Set up as a murder/attempted suicide, we were tasked by Holmes himself, through audio recording, to seek out the truth that apparently seemed to be hiding right under the noses of the Scotland Yard.

Using notebooks given to us at the start of the exhibit, we were provided with an opportunity to examine the evidence gathered by the Scotland Yard and then go through numerous fun little activities in an attempt to come to our own conclusions.

From investigating blood splatters, to the possible addition of toxins into a seed, the interactive elements of the exhibit really shine through here.

With multiple devices and puzzles present to mess around with, and ever friendly staff willing to assist if one was to get truly stumped by a part of the exhibit, the mystery manages to be a compelling and enjoyable addition.

Once done with the mystery – a satisfying conclusion that expertly meshes together elements of everything that came before this room – we move onto the legacy of Sherlock Holmes.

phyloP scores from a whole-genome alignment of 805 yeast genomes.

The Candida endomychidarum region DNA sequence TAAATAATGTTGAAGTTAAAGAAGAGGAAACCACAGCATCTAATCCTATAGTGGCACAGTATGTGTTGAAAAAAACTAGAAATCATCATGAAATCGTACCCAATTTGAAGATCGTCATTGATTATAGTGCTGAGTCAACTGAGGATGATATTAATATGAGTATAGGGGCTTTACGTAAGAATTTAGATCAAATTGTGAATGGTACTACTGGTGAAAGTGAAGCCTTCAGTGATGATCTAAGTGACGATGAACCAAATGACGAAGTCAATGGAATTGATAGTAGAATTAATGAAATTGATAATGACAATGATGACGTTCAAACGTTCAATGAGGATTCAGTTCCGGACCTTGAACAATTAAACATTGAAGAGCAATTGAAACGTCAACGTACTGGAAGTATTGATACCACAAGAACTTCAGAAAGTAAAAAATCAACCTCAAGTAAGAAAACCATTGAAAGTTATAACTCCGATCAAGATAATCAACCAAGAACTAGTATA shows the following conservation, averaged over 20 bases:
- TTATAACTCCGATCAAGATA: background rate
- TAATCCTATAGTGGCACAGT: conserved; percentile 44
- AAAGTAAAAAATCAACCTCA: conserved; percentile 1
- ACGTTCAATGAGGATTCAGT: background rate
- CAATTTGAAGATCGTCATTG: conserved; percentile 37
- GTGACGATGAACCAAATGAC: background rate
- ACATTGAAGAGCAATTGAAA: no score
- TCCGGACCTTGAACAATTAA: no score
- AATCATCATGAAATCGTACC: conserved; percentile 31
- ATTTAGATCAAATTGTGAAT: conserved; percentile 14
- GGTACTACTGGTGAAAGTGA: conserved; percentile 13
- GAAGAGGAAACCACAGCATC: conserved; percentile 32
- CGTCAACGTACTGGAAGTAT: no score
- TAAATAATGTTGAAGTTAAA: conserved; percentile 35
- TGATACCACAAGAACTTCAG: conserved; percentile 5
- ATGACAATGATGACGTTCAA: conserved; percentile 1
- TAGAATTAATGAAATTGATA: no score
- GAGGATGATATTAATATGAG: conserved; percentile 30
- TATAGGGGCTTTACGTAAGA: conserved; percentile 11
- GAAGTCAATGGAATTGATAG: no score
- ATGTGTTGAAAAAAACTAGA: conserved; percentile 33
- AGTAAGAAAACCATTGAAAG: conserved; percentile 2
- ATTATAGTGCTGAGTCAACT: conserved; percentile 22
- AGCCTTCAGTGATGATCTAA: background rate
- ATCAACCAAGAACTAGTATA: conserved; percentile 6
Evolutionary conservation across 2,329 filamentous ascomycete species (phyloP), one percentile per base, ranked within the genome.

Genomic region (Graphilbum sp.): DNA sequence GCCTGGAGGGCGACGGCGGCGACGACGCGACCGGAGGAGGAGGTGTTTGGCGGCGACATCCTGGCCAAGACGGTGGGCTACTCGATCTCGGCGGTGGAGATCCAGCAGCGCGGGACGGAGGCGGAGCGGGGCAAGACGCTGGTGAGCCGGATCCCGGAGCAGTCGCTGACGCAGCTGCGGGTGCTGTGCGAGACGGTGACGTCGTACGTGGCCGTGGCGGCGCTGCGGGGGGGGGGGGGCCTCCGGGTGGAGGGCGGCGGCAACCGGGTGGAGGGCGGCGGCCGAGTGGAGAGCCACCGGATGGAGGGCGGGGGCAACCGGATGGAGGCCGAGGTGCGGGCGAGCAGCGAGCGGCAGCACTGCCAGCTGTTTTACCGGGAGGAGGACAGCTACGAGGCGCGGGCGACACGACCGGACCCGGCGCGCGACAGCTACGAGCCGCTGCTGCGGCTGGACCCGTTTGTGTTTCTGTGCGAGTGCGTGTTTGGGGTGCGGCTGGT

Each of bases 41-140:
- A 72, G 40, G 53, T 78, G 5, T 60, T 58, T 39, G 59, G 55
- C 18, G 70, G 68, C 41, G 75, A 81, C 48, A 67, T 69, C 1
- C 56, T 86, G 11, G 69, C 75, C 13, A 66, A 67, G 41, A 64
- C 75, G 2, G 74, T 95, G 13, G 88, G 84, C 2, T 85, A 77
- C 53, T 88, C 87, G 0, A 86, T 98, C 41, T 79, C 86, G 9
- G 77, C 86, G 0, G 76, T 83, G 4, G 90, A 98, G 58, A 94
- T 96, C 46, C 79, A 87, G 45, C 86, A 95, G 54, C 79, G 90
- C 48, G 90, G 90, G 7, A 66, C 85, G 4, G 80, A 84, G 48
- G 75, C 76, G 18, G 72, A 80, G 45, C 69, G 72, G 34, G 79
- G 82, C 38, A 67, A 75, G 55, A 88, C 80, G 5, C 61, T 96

With artifacts belonging to multiple iterations of the character, most notably from Guy Ritchie’s films and the television series Elementary, this section manages to give a good look at his prevailing influence on pop culture.


The entire exhibit is capped off with a look at his legacy on forensics – a brief, but welcome look at how much investigations have changed from the 19th Century.

Overall this is an experience worth having. While the Telus World of Science in Edmonton has had many great exhibits in the past, this one was most definitely the best that they’ve had so far. I would highly recommend checking this one out if you’re an adult or a child over the age of 10. There’s a lot of fun to be had exploring the world and science of Sherlock Holmes.

The International Exhibition of Sherlock Holmes will be at the Telus World of Science in Edmonton until September. It’s the only stop it will have in Canada, so check it out if you can. For more information check out the website here.